State and city officials, community leaders and residents gathered at the Mattapan branch of the Boston Public Library for the fifth in a series of Mattapan Breakfast Series meetings on Tuesday morning. Hosted by state Rep. Linda Forry, the meeting focused on the recent rejuvenation of one of the city’s most misunderstood neighborhoods.
“We hear all of this stuff about Mattapan, that it’s this or it’s that,” said Jackie Jenkins-Scott, president of Wheelock College, one of the featured speakers. “But I will say that Mattapan is a community with fantastic people who care deeply about the neighborhood.”
Jenkins-Scott was speaking from personal experience. When the city of Boston closed a dozen community centers in 2010, Wheelock was asked if it wanted to collaborate with one of the centers to keep it open. After looking at all 12 centers, the college chose the Mattahunt on Hebron Street in Mattapan.
“We felt that the Mattahunt Community Center was a very, very special place,” Jenkins-Scott said. “It’s just a jewel, a gem.” She also said Wheelock never planned to come in and take things over, but that the community knew better than the college what it needed, and the two worked best when they worked together.
Wheelock spent eight months working with the community in a joint assessment of what was needed from the Mattahunt. Feedback included making the building and the outdoor area more welcoming, and reopening the pool that had been closed for several years.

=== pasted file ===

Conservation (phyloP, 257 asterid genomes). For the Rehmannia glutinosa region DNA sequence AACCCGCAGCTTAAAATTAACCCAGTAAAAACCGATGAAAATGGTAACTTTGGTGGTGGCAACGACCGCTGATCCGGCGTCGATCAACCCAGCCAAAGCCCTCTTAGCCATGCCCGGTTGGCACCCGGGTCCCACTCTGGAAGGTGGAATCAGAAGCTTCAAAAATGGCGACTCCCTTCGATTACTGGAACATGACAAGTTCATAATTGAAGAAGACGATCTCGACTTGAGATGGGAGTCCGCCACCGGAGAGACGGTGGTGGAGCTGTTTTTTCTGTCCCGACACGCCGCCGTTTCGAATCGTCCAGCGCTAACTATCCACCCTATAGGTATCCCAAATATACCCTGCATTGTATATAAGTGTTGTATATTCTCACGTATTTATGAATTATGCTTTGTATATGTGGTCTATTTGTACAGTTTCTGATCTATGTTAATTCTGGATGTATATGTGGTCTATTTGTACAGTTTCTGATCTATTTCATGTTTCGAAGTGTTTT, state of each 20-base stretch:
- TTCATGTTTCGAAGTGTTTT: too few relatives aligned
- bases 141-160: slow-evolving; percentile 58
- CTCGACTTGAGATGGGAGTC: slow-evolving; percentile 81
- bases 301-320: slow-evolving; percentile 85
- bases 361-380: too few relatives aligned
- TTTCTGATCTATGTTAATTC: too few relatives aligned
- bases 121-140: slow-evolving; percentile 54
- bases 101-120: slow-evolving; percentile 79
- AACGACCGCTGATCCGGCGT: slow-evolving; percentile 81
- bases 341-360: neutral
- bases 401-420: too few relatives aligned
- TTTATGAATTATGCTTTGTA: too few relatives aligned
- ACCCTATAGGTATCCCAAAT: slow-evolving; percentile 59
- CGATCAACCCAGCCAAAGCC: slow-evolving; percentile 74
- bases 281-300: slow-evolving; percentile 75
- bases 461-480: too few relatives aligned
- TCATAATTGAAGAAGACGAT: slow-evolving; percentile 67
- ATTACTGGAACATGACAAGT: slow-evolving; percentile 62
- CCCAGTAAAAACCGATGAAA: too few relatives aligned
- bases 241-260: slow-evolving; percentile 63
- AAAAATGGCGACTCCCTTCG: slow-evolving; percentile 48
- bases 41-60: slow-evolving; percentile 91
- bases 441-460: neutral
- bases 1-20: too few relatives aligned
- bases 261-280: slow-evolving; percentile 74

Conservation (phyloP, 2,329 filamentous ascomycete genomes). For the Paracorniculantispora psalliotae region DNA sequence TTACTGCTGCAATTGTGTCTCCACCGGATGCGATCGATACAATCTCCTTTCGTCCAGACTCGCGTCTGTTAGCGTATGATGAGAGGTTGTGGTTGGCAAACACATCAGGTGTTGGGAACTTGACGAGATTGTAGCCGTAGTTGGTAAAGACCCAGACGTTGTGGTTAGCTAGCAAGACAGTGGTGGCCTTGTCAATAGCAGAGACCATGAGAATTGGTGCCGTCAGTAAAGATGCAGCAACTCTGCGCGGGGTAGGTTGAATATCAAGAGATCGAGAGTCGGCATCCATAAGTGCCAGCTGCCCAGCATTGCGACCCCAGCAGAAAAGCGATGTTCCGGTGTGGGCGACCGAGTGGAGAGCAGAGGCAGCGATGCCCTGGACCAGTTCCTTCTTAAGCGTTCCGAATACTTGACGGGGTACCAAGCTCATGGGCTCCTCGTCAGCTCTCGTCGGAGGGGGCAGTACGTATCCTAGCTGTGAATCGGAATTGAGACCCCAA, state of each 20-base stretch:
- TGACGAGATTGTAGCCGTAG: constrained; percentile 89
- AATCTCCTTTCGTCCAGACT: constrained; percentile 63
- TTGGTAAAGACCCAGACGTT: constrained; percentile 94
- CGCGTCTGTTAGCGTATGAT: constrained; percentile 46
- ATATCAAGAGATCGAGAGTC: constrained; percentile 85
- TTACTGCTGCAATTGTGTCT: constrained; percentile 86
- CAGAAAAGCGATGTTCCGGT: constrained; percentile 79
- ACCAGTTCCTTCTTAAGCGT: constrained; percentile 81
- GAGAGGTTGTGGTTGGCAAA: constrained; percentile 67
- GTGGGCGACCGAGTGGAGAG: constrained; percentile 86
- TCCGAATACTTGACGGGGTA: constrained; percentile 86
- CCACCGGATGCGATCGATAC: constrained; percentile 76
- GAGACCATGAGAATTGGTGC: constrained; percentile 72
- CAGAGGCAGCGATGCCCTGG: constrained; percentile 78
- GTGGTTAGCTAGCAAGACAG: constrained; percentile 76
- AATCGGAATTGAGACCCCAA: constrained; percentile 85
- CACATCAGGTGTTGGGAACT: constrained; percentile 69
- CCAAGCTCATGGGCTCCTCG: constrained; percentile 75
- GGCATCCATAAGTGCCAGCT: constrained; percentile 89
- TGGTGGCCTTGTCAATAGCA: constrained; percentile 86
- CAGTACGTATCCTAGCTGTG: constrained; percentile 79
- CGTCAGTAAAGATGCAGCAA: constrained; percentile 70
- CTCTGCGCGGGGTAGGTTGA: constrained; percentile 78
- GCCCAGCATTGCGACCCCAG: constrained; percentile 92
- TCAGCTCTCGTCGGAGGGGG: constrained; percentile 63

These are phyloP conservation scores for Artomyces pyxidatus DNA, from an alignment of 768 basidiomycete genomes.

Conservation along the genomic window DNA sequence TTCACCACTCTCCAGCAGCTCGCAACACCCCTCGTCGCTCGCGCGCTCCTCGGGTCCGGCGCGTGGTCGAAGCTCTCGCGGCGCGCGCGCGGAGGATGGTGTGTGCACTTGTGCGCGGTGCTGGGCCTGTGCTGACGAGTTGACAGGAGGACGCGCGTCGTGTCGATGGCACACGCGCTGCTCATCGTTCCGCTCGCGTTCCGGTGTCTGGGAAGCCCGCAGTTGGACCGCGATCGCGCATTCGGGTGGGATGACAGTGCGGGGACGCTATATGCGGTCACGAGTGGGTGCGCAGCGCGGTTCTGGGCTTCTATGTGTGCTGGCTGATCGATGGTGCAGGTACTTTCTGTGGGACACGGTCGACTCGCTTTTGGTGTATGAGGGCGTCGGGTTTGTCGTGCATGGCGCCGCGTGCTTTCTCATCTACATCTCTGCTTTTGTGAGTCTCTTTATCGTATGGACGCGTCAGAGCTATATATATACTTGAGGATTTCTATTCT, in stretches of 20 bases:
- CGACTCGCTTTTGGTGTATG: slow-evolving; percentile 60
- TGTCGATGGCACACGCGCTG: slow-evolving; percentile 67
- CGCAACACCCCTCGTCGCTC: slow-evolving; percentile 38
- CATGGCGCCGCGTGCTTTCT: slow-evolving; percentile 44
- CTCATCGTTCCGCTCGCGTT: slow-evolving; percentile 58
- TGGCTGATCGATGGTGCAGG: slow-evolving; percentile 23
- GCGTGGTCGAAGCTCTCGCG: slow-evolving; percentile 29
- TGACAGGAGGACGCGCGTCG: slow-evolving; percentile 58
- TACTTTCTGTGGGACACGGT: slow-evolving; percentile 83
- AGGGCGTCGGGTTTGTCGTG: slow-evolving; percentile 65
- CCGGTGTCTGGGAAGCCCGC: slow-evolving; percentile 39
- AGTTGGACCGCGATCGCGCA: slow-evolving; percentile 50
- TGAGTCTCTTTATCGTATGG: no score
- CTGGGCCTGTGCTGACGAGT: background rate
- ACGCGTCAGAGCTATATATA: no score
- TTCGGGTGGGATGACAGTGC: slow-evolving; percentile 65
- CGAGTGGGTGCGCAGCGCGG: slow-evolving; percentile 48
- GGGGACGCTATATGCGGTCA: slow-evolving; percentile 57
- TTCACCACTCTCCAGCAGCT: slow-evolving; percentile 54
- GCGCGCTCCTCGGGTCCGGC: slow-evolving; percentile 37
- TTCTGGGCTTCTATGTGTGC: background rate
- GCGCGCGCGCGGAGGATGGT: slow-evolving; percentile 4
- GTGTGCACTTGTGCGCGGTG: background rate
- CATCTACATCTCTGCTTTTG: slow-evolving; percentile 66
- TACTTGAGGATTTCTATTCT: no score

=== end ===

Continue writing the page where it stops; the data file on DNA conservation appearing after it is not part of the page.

Before Wheelock and the Mattahunt’s partnership, the center was only being used by 50 children a day. Since it reopened in 2011, that number has tripled. The college will remain a partner until 2014, after which it hopes the city will step up and take some responsibility for the center. Councillor Charles Yancey applauded Wheelock’s collaboration with the community center.
“I think it’s fantastic that we can have a college express this type of interest in our community,” he said. “It sets a fine example for other academic institutions in our city, that they should be doing more.”
The renovation and reopening of the Mattahunt is just one part of efforts being made to revamp Mattapan. The new Mattapan Community Health Center, which held its grand opening last Monday, created 600 construction jobs and its fellow tenants, Citizens Bank and CVS, will also create new jobs.
“Never again shall we say that nobody cares about Mattapan,” Dr. Azzie Young, president of the health center, said.
Referencing the Mattahunt and Mattapan Community Health Center, Rep. Forry said, “By having amazing facilities really shows people that you want to come here… That makes a difference because that makes us see the future potential and makes us demand more of our government, whether it’s city or state, saying that we are going to settle for nothing less.”
Rep. Forry is married to Reporter managing editor Bill Forry.
Councillor Ayanna Pressley added new details about funding for the Mattapan ABCD Family Service Center. In June, the Department of Elementary and Secondary Education cut all of the funding to Mattapan ABCD for adult-based education and ESOL (English for speakers of other languages) classes. Just three months later, Pressley said, “We stood up, united, and made sure it got that funding back.”
Milly Arbaje-Thomas, director of ABCD Mattapan Family Service Center, said not only did the center get its funding back, but it got a $175,000 grant that is renewable every year for five years.
Councillor Pressley emphasized the importance of recognizing the positive changes happening in Mattapan.
“As someone who represents the entire city, I am often in rooms where people are referencing the renaissance that is happening in Dudley,” she said. “And I have to remind people that there is one happening in Mattapan as well. So let’s make sure that story is being told.”